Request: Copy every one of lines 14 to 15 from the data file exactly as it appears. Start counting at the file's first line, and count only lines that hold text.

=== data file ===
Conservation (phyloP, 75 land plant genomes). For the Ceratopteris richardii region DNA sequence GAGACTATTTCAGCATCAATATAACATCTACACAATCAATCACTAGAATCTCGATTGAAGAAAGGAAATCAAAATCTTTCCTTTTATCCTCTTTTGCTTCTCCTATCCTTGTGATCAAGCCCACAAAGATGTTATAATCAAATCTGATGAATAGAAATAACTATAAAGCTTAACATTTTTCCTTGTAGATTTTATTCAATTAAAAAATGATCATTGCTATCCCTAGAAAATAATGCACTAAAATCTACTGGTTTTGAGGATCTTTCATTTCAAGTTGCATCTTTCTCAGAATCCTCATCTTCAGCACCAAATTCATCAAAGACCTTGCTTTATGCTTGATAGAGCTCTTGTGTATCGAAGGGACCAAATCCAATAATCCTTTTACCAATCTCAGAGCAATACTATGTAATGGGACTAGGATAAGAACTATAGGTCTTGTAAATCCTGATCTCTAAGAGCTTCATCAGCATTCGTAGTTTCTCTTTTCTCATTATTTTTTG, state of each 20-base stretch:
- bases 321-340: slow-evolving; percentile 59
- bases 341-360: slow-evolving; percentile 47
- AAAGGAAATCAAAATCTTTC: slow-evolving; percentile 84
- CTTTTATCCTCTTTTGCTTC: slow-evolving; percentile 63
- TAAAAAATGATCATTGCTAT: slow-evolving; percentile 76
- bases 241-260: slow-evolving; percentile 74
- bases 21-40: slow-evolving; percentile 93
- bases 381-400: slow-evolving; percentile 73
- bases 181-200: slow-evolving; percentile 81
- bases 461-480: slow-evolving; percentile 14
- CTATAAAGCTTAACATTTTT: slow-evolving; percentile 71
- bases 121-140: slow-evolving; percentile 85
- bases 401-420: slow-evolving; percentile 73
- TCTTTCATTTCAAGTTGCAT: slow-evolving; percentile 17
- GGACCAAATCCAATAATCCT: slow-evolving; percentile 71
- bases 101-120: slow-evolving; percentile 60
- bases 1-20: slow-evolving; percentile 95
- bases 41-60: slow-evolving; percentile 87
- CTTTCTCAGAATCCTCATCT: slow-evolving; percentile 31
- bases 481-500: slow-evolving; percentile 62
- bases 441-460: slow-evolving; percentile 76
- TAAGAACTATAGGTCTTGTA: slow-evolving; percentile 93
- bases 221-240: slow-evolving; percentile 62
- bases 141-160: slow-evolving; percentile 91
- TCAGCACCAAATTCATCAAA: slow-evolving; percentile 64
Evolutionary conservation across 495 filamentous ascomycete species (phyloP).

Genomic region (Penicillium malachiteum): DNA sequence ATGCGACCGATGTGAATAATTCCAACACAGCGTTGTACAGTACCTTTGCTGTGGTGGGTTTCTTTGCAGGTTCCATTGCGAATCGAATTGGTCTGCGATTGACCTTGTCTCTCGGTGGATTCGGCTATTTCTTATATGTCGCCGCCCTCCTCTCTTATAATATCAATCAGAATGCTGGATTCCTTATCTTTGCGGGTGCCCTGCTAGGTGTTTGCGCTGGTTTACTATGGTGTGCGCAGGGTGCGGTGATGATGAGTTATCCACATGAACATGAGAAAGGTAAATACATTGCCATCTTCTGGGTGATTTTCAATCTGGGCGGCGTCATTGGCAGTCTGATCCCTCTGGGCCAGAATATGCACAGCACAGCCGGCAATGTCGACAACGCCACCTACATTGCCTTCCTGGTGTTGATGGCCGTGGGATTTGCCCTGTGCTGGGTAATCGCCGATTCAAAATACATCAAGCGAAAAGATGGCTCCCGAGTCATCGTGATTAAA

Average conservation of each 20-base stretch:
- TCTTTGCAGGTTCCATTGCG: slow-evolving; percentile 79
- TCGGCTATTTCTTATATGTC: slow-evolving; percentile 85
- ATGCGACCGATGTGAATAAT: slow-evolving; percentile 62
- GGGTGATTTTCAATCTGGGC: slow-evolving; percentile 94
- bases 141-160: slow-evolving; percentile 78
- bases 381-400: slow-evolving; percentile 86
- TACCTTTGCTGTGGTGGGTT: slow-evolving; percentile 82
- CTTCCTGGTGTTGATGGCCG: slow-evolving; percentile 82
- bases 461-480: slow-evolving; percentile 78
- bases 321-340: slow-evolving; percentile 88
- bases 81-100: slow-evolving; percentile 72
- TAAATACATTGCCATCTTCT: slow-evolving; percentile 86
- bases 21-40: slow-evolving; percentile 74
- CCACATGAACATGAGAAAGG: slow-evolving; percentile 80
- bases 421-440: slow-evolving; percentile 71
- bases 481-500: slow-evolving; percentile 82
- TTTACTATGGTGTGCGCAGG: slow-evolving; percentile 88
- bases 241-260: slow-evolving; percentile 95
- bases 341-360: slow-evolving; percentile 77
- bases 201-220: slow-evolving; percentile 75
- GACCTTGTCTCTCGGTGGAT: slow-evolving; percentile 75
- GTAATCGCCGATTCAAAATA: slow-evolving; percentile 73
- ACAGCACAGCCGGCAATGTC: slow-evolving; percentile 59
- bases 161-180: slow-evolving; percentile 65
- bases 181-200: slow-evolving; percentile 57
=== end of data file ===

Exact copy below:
- bases 401-420: slow-evolving; percentile 73
- TCTTTCATTTCAAGTTGCAT: slow-evolving; percentile 17